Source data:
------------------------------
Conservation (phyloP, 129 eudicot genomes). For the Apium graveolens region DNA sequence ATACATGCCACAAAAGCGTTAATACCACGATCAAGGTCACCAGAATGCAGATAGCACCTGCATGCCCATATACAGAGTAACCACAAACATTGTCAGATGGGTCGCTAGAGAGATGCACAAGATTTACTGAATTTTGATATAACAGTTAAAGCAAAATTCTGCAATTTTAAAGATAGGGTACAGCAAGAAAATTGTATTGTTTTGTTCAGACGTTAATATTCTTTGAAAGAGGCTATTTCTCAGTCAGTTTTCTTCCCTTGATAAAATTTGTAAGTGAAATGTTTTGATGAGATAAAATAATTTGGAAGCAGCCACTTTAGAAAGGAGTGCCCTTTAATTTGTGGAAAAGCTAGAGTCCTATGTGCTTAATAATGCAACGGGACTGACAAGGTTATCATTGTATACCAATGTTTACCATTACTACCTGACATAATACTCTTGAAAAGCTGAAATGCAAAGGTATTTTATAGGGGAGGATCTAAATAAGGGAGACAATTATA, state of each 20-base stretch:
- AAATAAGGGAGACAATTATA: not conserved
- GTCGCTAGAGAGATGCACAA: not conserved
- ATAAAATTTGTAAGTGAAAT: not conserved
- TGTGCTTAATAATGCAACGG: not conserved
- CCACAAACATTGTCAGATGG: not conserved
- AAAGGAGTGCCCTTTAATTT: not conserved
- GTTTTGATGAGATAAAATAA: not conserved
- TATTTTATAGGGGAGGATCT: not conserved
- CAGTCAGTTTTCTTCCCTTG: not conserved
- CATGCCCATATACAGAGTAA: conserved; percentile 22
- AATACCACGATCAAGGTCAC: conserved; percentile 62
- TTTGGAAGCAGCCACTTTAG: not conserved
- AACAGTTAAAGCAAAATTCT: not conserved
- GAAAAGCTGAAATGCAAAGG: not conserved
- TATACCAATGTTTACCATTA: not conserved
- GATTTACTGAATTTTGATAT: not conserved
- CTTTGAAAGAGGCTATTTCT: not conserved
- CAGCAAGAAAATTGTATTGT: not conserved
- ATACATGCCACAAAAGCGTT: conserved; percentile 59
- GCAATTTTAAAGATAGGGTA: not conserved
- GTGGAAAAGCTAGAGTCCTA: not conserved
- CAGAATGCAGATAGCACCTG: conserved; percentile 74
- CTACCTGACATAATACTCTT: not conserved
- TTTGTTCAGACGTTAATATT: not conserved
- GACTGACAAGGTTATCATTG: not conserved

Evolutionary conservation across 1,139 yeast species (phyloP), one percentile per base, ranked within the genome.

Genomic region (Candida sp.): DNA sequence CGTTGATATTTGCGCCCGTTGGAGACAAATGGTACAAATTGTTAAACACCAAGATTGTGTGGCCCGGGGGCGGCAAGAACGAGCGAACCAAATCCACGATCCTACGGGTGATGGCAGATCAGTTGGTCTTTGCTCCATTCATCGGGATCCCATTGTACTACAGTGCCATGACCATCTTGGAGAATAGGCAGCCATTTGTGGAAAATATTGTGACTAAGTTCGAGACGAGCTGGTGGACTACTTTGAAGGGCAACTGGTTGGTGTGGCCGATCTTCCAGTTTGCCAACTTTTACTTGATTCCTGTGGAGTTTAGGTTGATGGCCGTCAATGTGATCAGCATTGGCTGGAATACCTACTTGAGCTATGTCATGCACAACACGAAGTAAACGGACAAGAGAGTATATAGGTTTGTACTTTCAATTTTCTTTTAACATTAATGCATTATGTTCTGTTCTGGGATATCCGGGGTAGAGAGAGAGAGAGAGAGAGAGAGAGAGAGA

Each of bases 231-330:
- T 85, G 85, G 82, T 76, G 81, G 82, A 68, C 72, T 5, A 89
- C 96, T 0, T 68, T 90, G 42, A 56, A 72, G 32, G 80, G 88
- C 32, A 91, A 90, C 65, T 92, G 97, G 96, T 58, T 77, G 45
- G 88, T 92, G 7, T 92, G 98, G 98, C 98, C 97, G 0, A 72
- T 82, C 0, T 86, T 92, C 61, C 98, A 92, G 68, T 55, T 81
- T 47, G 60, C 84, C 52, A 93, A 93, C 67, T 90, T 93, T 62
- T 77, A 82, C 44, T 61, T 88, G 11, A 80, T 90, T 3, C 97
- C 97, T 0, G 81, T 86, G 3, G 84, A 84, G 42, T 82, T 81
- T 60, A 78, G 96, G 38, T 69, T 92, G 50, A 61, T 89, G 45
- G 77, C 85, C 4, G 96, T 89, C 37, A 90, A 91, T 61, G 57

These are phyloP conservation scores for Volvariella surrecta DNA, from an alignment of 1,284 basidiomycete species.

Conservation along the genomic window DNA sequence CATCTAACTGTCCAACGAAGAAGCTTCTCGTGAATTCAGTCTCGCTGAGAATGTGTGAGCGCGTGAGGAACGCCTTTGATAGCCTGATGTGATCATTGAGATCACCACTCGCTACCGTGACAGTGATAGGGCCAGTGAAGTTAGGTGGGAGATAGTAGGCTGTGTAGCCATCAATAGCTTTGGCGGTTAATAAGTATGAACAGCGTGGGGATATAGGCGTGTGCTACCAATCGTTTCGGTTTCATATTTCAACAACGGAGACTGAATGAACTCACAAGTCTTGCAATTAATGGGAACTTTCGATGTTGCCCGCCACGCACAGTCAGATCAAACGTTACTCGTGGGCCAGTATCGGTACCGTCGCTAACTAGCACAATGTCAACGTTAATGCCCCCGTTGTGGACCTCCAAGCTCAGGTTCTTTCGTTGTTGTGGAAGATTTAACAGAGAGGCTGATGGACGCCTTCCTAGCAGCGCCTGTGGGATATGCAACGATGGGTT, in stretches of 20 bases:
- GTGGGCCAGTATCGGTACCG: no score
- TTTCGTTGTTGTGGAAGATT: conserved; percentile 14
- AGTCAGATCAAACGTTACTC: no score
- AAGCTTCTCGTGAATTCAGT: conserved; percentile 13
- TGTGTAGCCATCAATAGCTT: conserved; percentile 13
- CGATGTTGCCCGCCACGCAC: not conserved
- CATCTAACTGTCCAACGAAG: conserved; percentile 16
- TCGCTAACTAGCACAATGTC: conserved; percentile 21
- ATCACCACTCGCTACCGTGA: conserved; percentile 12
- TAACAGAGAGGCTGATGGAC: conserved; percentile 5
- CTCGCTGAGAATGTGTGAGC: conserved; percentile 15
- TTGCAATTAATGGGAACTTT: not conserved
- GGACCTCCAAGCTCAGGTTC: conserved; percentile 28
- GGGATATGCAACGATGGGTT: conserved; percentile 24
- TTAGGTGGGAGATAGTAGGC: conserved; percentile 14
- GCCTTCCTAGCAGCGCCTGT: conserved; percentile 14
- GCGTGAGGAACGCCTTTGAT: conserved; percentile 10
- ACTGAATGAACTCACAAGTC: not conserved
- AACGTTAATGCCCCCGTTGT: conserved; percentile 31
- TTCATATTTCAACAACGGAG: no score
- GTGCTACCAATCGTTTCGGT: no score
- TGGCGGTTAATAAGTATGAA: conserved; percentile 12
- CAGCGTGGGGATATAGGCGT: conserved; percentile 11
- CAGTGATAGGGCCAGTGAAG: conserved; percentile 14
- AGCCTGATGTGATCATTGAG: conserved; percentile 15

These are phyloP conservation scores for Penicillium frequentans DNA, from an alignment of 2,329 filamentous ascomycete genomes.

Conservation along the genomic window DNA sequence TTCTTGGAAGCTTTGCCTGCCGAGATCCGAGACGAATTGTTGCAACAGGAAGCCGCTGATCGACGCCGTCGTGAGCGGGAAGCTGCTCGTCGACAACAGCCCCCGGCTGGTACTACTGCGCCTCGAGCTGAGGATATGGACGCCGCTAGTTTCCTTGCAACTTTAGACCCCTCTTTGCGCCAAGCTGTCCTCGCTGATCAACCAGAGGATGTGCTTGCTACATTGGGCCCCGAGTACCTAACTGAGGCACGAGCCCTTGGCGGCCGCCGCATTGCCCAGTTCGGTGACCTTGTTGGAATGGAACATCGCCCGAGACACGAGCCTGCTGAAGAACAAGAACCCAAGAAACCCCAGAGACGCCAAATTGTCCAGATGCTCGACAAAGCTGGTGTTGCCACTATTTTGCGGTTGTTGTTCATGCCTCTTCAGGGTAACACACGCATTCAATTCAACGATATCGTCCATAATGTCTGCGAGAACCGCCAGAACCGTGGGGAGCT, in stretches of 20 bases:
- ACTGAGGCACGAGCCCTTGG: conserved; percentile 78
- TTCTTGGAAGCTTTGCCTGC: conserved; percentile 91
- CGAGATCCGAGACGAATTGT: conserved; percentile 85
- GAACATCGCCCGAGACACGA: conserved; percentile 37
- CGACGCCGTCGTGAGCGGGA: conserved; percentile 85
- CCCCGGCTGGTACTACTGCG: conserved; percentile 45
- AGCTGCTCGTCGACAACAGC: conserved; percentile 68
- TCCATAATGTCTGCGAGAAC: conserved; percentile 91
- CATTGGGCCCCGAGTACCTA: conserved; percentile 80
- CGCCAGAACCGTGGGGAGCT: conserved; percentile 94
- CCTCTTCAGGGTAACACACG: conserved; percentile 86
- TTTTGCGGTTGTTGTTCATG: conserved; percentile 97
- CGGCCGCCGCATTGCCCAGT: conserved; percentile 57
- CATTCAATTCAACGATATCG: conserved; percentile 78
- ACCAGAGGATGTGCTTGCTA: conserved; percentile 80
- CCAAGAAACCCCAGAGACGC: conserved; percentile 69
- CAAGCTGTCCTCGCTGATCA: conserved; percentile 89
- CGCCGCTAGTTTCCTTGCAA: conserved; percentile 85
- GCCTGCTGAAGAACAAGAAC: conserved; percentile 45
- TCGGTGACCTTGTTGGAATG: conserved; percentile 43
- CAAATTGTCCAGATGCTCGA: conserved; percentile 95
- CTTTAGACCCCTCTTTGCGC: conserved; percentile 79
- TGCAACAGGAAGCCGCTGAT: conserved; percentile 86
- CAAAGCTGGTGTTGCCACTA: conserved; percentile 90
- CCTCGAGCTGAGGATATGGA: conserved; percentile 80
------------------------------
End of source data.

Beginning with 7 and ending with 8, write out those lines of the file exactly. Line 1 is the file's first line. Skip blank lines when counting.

- AAAGGAGTGCCCTTTAATTT: not conserved
- GTTTTGATGAGATAAAATAA: not conserved